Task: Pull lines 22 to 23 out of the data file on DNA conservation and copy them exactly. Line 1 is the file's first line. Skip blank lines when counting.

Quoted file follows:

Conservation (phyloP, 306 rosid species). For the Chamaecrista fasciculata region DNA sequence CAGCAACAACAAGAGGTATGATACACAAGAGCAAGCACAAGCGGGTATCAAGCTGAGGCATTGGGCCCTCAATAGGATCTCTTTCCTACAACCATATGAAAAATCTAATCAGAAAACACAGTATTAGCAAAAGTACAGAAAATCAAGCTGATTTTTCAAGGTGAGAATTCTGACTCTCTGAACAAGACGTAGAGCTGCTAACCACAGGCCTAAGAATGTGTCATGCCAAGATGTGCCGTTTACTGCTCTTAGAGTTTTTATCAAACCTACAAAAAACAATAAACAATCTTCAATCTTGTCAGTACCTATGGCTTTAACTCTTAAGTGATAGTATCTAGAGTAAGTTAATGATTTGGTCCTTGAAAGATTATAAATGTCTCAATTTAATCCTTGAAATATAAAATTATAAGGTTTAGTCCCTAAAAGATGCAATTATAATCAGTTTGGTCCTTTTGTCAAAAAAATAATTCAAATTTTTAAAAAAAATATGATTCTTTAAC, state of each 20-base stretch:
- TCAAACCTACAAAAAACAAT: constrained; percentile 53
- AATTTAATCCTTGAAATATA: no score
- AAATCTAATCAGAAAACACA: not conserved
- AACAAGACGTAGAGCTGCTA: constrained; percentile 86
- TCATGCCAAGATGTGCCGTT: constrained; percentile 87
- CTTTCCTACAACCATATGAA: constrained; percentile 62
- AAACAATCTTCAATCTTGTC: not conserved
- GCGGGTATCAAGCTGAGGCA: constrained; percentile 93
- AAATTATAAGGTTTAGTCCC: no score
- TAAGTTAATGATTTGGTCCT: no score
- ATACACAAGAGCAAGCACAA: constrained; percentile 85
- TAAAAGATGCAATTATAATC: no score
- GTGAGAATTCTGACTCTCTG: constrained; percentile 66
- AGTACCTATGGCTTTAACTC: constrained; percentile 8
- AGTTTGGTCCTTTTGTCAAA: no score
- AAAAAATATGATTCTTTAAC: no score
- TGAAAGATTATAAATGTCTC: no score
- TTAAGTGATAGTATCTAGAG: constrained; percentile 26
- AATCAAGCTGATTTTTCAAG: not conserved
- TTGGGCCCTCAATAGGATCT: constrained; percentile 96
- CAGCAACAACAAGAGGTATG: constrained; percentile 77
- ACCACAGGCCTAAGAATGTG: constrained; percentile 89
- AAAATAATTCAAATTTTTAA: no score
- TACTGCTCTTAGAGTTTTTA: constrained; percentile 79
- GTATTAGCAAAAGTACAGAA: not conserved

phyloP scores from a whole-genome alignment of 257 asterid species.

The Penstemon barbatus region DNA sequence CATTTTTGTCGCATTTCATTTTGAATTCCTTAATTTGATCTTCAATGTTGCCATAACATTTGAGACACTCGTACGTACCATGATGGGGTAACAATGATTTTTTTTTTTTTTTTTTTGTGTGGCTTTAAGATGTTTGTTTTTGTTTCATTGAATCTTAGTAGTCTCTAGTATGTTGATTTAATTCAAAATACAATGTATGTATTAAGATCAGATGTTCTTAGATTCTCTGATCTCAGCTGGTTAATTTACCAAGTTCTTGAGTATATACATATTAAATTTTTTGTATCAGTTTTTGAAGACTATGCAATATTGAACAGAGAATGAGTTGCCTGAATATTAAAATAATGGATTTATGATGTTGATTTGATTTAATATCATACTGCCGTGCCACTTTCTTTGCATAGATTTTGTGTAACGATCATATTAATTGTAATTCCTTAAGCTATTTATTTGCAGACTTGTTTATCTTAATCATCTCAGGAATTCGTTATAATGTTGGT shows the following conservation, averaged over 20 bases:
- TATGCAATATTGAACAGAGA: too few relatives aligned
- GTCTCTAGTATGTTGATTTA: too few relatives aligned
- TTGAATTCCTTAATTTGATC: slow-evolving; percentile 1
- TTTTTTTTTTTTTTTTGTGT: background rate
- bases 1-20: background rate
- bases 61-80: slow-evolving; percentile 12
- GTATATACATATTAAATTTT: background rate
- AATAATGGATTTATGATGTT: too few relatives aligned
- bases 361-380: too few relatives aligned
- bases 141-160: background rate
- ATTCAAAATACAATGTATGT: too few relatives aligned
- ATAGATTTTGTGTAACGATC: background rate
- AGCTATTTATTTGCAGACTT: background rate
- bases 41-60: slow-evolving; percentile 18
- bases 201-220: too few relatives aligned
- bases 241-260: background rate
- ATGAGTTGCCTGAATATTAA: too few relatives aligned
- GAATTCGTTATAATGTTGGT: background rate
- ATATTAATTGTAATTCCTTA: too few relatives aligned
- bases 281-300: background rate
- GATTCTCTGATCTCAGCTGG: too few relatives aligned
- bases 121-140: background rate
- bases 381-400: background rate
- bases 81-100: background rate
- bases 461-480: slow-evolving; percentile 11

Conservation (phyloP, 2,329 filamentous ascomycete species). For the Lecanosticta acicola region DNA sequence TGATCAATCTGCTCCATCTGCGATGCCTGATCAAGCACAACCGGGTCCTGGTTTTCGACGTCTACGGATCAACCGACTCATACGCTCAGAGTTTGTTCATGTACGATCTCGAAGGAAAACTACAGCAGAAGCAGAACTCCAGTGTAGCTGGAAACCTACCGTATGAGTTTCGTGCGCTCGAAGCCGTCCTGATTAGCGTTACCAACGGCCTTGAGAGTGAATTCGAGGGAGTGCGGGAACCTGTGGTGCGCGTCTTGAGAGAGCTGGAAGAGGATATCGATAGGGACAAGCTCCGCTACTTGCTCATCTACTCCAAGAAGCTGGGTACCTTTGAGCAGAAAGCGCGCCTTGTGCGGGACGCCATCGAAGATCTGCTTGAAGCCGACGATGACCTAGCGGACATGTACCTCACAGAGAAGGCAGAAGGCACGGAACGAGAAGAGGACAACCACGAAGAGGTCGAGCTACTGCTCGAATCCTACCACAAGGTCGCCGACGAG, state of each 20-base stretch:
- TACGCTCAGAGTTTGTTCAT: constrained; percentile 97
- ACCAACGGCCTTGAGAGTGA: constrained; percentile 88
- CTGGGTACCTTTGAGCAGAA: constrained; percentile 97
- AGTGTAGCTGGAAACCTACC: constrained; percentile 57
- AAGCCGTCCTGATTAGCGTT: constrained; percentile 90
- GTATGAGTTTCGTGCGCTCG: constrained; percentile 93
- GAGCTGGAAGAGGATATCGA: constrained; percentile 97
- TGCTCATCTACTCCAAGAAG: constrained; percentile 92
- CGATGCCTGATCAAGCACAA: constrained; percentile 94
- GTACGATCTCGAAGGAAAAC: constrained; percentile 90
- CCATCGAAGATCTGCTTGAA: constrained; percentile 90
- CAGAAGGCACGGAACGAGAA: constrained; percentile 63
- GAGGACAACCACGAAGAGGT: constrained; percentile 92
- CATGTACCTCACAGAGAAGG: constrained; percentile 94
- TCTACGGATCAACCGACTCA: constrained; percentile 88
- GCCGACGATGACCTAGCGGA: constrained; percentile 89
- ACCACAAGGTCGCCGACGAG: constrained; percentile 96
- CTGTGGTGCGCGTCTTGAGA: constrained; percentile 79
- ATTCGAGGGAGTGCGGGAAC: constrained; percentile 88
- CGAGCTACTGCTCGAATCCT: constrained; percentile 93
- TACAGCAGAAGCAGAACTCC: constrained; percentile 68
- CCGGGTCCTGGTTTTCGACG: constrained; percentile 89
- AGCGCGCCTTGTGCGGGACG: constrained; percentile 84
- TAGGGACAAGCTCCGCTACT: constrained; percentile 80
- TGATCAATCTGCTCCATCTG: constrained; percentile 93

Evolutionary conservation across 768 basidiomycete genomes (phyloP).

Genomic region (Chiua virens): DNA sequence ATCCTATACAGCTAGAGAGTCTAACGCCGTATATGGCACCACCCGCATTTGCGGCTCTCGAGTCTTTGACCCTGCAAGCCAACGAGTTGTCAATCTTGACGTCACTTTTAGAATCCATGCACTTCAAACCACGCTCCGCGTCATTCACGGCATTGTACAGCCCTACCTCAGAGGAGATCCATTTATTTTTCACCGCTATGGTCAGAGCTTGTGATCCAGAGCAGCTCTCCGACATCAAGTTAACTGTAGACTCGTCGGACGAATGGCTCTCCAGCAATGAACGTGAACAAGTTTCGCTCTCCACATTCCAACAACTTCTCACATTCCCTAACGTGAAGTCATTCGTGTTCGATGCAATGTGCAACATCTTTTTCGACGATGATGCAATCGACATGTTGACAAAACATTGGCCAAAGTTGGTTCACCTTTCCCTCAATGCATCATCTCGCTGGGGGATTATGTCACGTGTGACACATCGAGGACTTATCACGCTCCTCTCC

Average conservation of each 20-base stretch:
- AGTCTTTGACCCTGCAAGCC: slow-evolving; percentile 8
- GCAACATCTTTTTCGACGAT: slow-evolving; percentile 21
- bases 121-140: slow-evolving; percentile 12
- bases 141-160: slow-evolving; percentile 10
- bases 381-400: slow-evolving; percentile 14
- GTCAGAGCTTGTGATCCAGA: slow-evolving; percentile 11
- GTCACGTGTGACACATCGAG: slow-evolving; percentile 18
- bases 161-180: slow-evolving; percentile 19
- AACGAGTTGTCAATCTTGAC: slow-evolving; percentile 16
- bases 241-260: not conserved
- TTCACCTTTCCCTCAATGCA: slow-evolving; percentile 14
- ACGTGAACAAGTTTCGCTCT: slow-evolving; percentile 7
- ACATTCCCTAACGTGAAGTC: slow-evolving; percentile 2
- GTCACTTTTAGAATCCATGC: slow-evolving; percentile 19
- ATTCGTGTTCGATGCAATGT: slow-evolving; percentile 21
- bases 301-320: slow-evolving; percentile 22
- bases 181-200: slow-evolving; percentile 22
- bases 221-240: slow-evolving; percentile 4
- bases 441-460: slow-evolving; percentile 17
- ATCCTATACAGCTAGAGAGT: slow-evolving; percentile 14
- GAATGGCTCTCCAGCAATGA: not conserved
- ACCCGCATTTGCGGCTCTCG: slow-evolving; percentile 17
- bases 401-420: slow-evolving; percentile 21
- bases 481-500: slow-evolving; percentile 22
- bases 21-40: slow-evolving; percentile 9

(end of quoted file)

- CAGCAACAACAAGAGGTATG: constrained; percentile 77
- ACCACAGGCCTAAGAATGTG: constrained; percentile 89